Back to Home

God & Science Forum Message

Forums: Atm · Astrophotography · Blackholes · Blackholes2 · CCD · Celestron · Domes · Education
Eyepieces · Meade · Misc. · God and Science · SETI · Software · UFO · XEphem
RSS Button

Home | Discussion Forums | God and Science | Post

Be the first pioneers to continue the Astronomy Discussions at our new Astronomy meeting place...
The Space and Astronomy Agora
I Basically Agree With Alexander, But...

Forum List | Follow Ups | Post Message | Back to Thread Topics | In Response To
Posted by Richard Ruquist on December 20, 2001 15:10:37 UTC

It does seem that the mathematical laws of physics and chemistry existed before our universe existed. Otherwise, as the universe cooled and its particle forms changed, like in the destruction of anti-matter, etc., how would the universe know what the new forms of matter were to be.

The only alternative is jisbond's claim that god created the math laws as the universe cooled, sort of like making up the universe on the fly. That seems to be what most western scripture says. An intriguing idea, but I prefer the concept of pre-existing laws, mainly as they are consistent with physics. So I postulate that the laws of mathematical physics existed in the universe that our universe came from, probably via Smolin's black hole creation hypothesis.

But accepting that math prexisted the universe, there is still what I call "wiggle room " for god.
A good example is spontaneous symmetry breaking. That apparently happened over and over again as the universe cooled and the unified field split into gravity and the GUT force, and then the GUT force split into the strong nuclear and electroweak forces, and finally the electro-weak split into the weak nuclear and the EM force. And of course, the EM force can still split into electric and magnetic fields.

Not every symmetry break was spontaneous, but I read that most of them were. In a spontaneous symmetry break, nature has to choose between at least two options, with each option having different outcomes. So in the creation of the nature, and actually the creation to some extent of the math/physics laws governing the present universe, there was apparently an element of choice. The choice could be completely random. That is, no god needed. But on the other hand, the choices provide a means whereas god could guide the evolution of the universe.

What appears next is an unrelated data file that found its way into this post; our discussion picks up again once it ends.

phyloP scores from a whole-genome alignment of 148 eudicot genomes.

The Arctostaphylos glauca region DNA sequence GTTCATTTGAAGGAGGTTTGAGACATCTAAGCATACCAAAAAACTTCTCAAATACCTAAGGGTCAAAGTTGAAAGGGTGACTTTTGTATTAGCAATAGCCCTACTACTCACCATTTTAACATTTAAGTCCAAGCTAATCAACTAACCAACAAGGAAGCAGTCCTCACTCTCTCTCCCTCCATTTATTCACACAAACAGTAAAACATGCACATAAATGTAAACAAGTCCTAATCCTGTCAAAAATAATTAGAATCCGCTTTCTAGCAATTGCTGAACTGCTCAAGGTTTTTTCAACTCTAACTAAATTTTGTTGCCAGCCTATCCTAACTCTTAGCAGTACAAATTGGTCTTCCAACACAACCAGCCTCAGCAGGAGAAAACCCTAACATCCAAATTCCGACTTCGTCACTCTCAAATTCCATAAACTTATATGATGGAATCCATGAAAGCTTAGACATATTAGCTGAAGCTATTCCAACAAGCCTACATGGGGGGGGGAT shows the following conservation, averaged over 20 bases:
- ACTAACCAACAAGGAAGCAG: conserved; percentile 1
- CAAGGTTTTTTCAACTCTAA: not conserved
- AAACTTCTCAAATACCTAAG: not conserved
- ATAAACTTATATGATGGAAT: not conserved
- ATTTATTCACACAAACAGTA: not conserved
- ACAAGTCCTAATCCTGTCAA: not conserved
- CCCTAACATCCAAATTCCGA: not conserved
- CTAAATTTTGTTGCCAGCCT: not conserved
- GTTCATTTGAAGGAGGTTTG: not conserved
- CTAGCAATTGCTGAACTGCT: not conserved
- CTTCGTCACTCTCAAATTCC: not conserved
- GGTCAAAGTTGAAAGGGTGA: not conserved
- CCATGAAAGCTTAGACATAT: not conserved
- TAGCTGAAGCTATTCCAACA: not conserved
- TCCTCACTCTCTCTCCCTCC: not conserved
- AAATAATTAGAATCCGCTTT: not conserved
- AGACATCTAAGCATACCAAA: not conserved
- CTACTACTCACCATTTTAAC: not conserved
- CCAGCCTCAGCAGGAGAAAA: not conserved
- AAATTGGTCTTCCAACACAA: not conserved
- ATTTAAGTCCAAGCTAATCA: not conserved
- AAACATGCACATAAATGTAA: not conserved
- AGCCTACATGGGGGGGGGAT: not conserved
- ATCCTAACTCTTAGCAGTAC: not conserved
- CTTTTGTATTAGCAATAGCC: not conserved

Quantum mechanics- not the Feymann kind which is governed by events in the future and is rather deterministic in that the future is already decided, it can only happen one way- but rather ordinary QM also has elements of probability and therefore nature makes choices all the time. That provides mucho wiggle room for god. It is the only way that I can imagine that god or whatever can control my life to the extent that I perceive. I could be just reading my hopes into the personal data I collect. But it does not seem that way to me.

The idea that Feymann quantum mechanics is determinitic just came to me. Take the EPR experiments where two entangled particles are created and fly off in opposite directions. According to conventional QM, the two particles should not know each others properties. But when one is measured, the other automatically has the opposite property. Since scientists do not understand how this can happen, they invented the word entanglement.

But Feymann easily understands it. A signal comes back from the future and informs the second particle what the properties of the first particle are. Since there can only be one future, I see this as deterministic.

Same with the double slit experiments. Signals coming back from the future tell the photons whether or not a photon has been detected at one of the slits. All deterministic.

And it is the basis of QED- quantum electrodynamics- perhaps the best theory ever invented. But it leaves no wiggle room for anything. No choices. No probability. No randomness. There is only one future, and if we already know about it as Feymann's particles do, then everything is determined already, and Alexander is right. Everything is determined by math.

The only exception I can think of is a black hole. Signals cannot come back from the inside of a black hole. Well, there are virtual particles, like gravitons (virtual) that perhaps tell us that there is a huge mass in inside. But the universe already knows that as it cannot see, from a distance, the absorption of mass into the hole.

Anyway, I seem to be faced with the choice of giving up Feymann and the backwards flow of time, or giving up god and future uncertianty. In other words, if Feymann is the basis of the standard model, it's either god or standard physics.

Is there a way to derive the standard model without the backwards flow of time? That's the only other possibility.

Follow Ups:

    Login to Post
    Additional Information
    About Astronomy Net | Advertise on Astronomy Net | Contact & Comments | Privacy Policy
    Unless otherwise specified, web site content Copyright 1994-2024 John Huggins All Rights Reserved
    Forum posts are Copyright their authors as specified in the heading above the post.
    "dbHTML," "AstroGuide," "ASTRONOMY.NET" & "VA.NET"
    are trademarks of John Huggins